It’s fair to say that no one on our staff expected that, six weeks into the
season, the Arizona Diamondbacks would have the biggest lead in any
divisional race and sport the best record in baseball. We were mostly
caught by surprise in 1999, when the D’backs rode Randy Johnson and
a surprising veteran offense to the National League West crown. I know I
personally predicted a significant dropoff, as the core of last year’s
908-run offense–the NL leader–returned to earth.
It hasn’t happened. Despite the absence of third baseman Matt
Williams, the Diamondbacks are fourth in the National League in runs
and fifth in
None of the main contributors from 1999 has slipped much,
while the production at first base and right field has been better. Even
with the brutal Tony Womack and his sub-.300 OBP leading off, the
Diamondbacks are putting up close to six runs a game.
Their pitching is second in the league in ERA, and the rotation is first in
the NL by
Michael Wolverton’s SNWL system.
Granted, that’s very
front-loaded–Johnson is the bulk of the team’s value above replacement
level–but the four mortal starters have provided almost six innings per
start and no one has been bad. The bullpen has been a key strength, led by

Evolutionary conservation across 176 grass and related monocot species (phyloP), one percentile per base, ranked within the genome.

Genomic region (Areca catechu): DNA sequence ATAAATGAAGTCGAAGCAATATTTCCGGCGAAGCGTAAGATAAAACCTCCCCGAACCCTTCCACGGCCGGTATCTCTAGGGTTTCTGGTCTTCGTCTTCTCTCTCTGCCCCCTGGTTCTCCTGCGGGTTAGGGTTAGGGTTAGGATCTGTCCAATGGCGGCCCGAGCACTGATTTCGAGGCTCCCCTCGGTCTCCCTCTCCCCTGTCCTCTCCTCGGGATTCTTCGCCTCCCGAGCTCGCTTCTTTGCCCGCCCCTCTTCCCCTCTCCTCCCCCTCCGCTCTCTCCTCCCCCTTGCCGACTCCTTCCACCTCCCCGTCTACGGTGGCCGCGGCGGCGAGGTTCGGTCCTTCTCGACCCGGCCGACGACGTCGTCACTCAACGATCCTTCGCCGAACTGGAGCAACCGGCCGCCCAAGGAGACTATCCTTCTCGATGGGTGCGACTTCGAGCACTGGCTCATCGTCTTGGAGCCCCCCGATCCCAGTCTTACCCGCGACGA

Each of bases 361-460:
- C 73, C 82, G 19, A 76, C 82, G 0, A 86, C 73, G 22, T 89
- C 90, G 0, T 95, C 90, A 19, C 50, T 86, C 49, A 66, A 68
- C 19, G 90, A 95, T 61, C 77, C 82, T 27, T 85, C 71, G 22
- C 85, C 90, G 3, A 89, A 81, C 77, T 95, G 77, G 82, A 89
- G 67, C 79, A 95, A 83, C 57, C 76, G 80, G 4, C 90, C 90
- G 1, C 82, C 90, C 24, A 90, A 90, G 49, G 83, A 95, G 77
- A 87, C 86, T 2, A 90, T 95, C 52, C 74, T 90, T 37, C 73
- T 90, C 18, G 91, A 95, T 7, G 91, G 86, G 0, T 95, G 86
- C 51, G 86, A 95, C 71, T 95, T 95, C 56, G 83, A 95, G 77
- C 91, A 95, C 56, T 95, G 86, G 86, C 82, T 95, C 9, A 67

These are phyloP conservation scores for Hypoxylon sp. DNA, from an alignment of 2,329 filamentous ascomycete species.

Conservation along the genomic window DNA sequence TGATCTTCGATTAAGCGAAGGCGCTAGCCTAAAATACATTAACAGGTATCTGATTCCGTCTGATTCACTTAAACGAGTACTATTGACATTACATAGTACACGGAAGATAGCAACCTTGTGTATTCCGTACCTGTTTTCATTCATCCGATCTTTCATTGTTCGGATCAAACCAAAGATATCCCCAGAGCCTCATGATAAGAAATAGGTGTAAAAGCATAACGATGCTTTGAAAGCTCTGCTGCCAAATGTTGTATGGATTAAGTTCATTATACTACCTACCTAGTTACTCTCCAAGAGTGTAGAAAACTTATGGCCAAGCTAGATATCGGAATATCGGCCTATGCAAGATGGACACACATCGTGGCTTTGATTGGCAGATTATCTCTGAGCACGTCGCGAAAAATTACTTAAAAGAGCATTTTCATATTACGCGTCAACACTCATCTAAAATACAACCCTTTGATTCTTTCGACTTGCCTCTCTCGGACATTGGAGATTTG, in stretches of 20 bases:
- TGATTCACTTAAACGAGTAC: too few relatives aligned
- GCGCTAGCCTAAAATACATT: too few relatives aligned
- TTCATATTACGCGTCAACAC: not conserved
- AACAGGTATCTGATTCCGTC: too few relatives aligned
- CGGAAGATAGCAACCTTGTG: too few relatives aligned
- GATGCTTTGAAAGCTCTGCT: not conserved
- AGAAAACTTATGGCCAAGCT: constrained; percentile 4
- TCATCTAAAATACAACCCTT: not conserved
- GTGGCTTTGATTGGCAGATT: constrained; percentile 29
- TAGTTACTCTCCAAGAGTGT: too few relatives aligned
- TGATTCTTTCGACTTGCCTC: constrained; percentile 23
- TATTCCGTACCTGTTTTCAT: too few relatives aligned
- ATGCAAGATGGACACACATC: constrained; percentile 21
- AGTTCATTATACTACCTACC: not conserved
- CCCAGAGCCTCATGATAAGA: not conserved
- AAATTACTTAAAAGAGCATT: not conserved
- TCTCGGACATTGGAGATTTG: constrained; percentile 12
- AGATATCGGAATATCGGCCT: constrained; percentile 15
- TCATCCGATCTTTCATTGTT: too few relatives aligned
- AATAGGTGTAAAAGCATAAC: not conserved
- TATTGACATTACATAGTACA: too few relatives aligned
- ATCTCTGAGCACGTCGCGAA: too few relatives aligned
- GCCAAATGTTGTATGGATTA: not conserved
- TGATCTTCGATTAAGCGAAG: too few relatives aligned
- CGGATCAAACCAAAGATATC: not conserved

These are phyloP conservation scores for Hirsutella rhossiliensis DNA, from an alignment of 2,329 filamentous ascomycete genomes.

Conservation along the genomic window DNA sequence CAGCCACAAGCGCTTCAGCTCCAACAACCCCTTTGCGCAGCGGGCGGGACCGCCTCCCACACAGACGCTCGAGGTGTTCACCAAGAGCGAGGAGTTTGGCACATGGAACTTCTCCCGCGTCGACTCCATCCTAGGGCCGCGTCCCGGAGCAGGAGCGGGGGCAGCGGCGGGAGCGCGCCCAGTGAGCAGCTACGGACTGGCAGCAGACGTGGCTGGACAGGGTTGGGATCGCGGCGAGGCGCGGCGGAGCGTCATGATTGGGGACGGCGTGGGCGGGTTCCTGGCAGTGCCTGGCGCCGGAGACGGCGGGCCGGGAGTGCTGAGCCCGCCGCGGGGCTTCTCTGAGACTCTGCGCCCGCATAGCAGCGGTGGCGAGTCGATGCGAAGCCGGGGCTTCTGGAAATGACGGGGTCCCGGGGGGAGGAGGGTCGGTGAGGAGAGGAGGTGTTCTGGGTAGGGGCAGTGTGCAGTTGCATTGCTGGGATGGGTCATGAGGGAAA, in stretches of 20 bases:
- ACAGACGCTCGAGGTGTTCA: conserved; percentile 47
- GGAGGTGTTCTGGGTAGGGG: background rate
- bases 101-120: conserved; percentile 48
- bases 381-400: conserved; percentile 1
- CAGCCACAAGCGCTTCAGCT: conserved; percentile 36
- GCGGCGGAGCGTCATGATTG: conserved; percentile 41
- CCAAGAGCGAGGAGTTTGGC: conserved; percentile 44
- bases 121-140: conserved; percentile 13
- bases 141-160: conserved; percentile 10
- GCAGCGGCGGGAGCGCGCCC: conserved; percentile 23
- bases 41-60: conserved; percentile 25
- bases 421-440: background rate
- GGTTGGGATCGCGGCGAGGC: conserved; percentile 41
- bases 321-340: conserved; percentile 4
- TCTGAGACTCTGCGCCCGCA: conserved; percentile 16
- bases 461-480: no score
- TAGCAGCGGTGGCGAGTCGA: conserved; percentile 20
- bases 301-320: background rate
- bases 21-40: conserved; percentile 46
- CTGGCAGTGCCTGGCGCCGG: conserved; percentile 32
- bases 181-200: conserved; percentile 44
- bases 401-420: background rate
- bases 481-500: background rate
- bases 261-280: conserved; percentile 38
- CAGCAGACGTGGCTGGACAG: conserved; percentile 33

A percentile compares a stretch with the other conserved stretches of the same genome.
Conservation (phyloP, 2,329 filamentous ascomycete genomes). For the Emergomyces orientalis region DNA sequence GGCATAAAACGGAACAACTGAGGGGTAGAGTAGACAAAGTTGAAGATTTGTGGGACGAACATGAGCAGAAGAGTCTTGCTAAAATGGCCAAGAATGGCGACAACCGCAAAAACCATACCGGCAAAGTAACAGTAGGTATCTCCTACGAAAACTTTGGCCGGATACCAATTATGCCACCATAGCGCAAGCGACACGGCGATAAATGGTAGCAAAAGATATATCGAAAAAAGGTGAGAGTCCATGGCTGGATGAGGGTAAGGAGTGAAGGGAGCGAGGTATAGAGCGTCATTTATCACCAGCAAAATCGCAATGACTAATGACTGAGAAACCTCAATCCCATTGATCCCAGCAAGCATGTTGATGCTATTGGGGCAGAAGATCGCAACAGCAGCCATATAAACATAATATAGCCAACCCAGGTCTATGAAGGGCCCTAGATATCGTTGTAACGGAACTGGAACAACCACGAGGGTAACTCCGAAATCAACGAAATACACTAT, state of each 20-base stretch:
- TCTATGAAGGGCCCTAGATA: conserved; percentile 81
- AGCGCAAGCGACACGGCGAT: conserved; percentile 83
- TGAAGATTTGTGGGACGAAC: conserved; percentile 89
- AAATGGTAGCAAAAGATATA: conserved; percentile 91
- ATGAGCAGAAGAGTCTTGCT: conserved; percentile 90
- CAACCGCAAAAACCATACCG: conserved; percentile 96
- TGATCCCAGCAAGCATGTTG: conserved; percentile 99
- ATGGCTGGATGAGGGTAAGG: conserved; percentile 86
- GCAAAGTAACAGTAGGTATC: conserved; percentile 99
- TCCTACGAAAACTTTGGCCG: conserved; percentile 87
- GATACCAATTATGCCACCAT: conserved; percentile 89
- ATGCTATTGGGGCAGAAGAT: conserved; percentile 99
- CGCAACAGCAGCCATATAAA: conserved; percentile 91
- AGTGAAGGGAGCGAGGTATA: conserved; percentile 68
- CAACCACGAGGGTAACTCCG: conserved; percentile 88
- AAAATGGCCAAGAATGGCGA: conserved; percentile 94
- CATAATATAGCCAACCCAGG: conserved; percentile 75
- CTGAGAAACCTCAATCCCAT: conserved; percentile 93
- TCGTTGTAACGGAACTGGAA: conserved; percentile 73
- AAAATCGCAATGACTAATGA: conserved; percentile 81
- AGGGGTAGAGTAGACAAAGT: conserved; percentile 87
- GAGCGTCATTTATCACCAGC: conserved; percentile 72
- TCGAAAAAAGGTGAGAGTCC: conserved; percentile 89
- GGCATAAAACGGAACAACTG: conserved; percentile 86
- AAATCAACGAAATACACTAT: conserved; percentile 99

the surprising Mike Morgan and the dominant Byung-Hyun Kim,
while barely missing the injured Matt Mantei.
The scary thing is that the team should get better. Williams will be back
soon, and while he’s a generally overrated player, his replacements have
been far worse. Even an off-year Williams–.265/.310/.470–will be a
massive upgrade. The rotation behind Johnson can be expected to improve,
although the big dropoff in Omar Daal‘s strikeout rate is worrisome,
and Todd Stottlemyre risks his career on every pitch he throws with
a torn rotator cuff.
At this point, I don’t know what to make of the Diamondbacks. One day in
five, of course, they’re borderline unbeatable, but on the other four days,
they’re still 18-11. Once Williams is healthy, they will have essentially
the same position players they won with last year, with Travis Lee
in the lineup instead of an assortment of bad shortstops. My prediction of
a falloff was predication on declines from Jay Bell, Steve
Finley and Luis Gonzalez, declines that have yet to occur.
Earlier this season I wrote about learning lessons, and mentioned that the
1999 Diamondbacks showed that team age, while an indicator of future
performance, wasn’t necessarily the determining factor. In the 1990s, we
were treated to a number of players who performed better in the mid-30s
than at any time prior, people like Tony Phillips, Paul
O’Neill and Chili Davis. Perhaps the Diamondbacks will be a
lesson in what happens when three or four of these late bloomers form the
core of a team.
Joe Sheehan can be reached at email@example.com.